WIKIMEDIA, RAMAThe offspring of certain mice fed a high-fat diet have altered gut microbiomes and may be prone to autism-like behaviors including social deficits, according to a study published today (June 16) in Cell. But treating these offspring with a specific microbial species they lack can rectify the animals’ social behavior.
“There’s growing evidence that the microbiome, particularly early in life, can have long-term effects on brain development and behavior,” said anatomist and neuroscientist John Cryan of University College Cork in Ireland who was not involved in the study. “What this paper does is take advantage of the fact that we get our microbiome from our mums, and looks at what happens if the mum disturbs her microbiome during pregnancy.”
According to the US Centers for Disease Control and Prevention, one in 68 U.S. children have autism spectrum disorder (ASD). Recent evidence suggests that the risk of ASD is increased for the offspring of mothers with obesity. In both humans and non-human primates, the offspring of obese mothers have also been shown to have abnormal microbiomes. And some people with ASD have imbalanced gut microbes, or dysbiosis. Baylor College of Medicine’s Mauro Costa-Mattioli and colleagues sought to better understand how maternal obesity, the microbiome, and ASD are interconnected.
The team turned to mice for answers. The researchers gave female animals high-fat diets before setting up matings, later finding that a “large proportion” of the offspring exhibited ASD-like behaviors, including reduced social interaction, repetitive behaviors, and anxiety. The team analyzed the microbiomes of these offspring, finding that they differed from those of control animals.
Mice are coprophagic—“they eat each other’s poop,” said Costa-Mattoli. Consequently, when housed with control mice, those animals whose mothers had eaten a high-fat diet (“MHFD” mice) developed microbiomes more similar to their non-MHFD cagemates. They also resumed normal social interactions.
To confirm that the microbes rather than co-housing were responsible for restoring social function, the team performed fecal transplants. Mice born and maintained in a sterile environment have similar social deficits to those of the MHFD-mice. Fecal transplants from control mice—but not from MHFD mice—could restore sociability to these germ-free mice, the team showed.
A closer inspection of the microbiomes of the MHFD animals revealed that the most markedly diminished bacterial species was Lactobacillus reuteri, which, coincidentally, had been shown to boost levels of oxytocin—a hormone involved in social bonding—in an earlier mouse study. Remarkably, when the team gave the MHFD mice this single species of bacteria—via their drinking water—the animals’ social deficits once again disappeared. Neither coprophagia nor L. reuteri treatment corrected the anxiety or repetitive behaviors of the mice, however.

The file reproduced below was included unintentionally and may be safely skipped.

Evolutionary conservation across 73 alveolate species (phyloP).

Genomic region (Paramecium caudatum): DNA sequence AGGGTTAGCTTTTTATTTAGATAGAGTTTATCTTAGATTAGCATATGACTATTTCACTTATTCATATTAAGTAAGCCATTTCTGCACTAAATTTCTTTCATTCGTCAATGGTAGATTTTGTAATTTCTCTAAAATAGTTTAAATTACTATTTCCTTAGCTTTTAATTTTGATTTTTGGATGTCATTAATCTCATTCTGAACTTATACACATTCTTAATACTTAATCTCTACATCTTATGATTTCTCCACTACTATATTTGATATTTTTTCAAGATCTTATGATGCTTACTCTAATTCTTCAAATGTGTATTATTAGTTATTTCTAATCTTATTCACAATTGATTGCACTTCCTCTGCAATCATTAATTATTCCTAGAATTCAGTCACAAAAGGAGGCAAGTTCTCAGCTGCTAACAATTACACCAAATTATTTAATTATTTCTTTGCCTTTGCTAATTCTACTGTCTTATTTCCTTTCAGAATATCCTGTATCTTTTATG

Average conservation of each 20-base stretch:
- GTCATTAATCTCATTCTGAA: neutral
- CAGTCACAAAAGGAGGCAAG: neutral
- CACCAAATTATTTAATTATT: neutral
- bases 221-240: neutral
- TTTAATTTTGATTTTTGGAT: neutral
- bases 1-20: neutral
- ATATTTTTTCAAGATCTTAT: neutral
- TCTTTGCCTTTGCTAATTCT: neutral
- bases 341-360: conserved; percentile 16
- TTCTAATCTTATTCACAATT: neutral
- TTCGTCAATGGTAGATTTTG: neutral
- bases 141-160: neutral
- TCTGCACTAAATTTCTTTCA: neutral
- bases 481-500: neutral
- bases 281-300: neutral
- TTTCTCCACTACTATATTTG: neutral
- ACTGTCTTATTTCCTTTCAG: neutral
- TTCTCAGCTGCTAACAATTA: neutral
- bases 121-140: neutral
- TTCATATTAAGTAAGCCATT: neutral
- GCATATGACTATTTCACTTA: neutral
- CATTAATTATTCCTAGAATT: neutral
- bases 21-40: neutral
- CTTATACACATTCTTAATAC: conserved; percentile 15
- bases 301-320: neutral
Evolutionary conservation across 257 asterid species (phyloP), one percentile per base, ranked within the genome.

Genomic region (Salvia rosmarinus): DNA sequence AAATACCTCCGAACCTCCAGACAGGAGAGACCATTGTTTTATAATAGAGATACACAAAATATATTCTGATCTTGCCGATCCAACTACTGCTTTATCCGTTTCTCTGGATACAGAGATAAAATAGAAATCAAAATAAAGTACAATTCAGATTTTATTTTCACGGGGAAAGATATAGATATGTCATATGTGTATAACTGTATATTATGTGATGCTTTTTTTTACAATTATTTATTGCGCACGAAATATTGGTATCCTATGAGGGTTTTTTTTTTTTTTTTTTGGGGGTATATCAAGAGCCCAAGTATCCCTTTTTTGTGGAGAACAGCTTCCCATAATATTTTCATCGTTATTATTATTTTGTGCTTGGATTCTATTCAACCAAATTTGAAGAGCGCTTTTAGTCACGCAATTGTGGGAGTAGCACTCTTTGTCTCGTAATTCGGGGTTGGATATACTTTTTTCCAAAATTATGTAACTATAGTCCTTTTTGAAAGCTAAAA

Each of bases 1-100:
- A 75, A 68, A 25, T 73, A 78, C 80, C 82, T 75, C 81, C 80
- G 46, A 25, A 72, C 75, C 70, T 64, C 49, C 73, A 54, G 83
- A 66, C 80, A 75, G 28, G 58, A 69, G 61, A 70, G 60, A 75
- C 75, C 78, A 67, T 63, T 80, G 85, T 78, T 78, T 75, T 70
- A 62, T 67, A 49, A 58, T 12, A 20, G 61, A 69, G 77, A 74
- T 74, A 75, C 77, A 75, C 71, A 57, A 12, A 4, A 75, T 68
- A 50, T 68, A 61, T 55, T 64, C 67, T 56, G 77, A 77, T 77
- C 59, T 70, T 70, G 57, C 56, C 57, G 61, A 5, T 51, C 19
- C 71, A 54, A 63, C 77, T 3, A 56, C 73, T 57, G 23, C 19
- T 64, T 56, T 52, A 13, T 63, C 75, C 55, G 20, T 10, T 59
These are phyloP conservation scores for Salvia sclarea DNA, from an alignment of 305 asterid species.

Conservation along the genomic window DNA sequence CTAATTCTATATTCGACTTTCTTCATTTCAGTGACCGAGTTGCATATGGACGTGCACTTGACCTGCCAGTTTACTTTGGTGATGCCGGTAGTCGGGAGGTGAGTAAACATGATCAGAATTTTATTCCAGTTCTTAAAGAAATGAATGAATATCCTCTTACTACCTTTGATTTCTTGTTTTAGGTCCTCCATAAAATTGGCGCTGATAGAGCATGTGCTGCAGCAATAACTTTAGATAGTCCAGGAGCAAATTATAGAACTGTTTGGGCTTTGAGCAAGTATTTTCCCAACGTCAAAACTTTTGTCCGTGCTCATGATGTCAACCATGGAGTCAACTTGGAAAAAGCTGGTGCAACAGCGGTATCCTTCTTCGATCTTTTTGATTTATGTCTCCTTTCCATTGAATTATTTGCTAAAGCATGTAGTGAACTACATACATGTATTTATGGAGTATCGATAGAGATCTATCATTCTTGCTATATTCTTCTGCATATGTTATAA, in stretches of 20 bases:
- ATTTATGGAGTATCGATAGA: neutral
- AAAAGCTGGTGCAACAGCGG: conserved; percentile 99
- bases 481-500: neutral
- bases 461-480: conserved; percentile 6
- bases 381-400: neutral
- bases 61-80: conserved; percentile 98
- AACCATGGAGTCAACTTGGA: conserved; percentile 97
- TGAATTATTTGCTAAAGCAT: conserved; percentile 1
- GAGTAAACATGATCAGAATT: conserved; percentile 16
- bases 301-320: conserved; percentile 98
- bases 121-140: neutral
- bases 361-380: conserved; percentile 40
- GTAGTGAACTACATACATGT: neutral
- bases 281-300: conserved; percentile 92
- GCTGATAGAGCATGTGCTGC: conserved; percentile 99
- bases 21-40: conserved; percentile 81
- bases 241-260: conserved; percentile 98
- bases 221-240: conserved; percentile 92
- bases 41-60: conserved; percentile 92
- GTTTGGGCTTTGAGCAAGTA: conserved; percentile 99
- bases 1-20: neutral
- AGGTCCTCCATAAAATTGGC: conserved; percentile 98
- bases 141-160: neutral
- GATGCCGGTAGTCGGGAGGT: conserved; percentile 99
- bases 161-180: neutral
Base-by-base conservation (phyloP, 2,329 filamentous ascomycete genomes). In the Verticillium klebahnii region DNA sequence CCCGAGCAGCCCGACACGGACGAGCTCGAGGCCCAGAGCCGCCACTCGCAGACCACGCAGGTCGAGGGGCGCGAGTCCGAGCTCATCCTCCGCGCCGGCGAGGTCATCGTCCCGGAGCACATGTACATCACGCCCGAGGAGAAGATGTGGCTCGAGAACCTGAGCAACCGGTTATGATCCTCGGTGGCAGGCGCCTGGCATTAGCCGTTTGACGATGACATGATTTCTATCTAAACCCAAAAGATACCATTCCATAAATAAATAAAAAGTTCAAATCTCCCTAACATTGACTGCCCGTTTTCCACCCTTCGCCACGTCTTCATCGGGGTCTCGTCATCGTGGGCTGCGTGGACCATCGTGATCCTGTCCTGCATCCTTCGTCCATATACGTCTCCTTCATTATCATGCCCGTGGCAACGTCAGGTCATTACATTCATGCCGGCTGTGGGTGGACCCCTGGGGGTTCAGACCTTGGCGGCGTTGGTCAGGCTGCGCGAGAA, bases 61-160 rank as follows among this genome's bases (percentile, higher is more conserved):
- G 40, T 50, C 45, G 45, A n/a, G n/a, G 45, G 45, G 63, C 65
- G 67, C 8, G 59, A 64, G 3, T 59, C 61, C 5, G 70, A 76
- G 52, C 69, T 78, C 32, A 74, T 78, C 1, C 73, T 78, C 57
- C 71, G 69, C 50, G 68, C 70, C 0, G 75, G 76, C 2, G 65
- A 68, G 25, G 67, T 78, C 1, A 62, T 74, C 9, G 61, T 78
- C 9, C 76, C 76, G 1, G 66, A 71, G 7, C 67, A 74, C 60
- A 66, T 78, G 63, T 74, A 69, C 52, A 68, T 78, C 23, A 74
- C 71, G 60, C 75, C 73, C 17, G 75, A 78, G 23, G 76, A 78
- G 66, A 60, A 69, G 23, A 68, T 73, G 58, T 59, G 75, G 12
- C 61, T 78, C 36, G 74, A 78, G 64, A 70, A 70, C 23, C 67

There were fewer oxytocin-expressing neurons in the brains of the MHFD mice, the team showed, and the activity of the reward circuitry during social interactions was impaired. Both of these neural abnormalities were also reversed by L. reuteri treatment or by oxytocin administration.
This study is not the first to report that a single species of bacteria can affect mouse behavior. Dosing animals with L. rhamnosus has been shown to reduce anxiety- and depression-associated behaviors, while treatment with Bacteroides fragilis has been shown to reverse certain ASD-like behaviors, including anxiety and repetitive behavior.
“The direct testing of specific bacteria for their behavioral benefits provides proof of concept for the potential of probiotic treatments for social disorders,” Caltech’s Sarkis Mazmanian, who was not involved in the work, wrote in an email to The Scientist. However, “much more work needs to be done before this perspective can be tested in humans, let alone validated,” he added.
It will be important to determine the mechanisms by which these various microbes affect brain function and behavior, said Cryan. Nonetheless, he added, together these studies show the importance of the gut-brain connection. “We spend so long trying to kill bacteria, but what we really need to appreciate now is that, to have a healthy brain and brain development, we need to keep an eye on our bacteria, especially during pregnancy and early life.”
S.A. Buffington et al., “Microbial reconstitution reverses maternal diet-induced social and synaptic deficits in offspring,” Cell, doi:10.1016/j.cell.2016.06.001, 2016.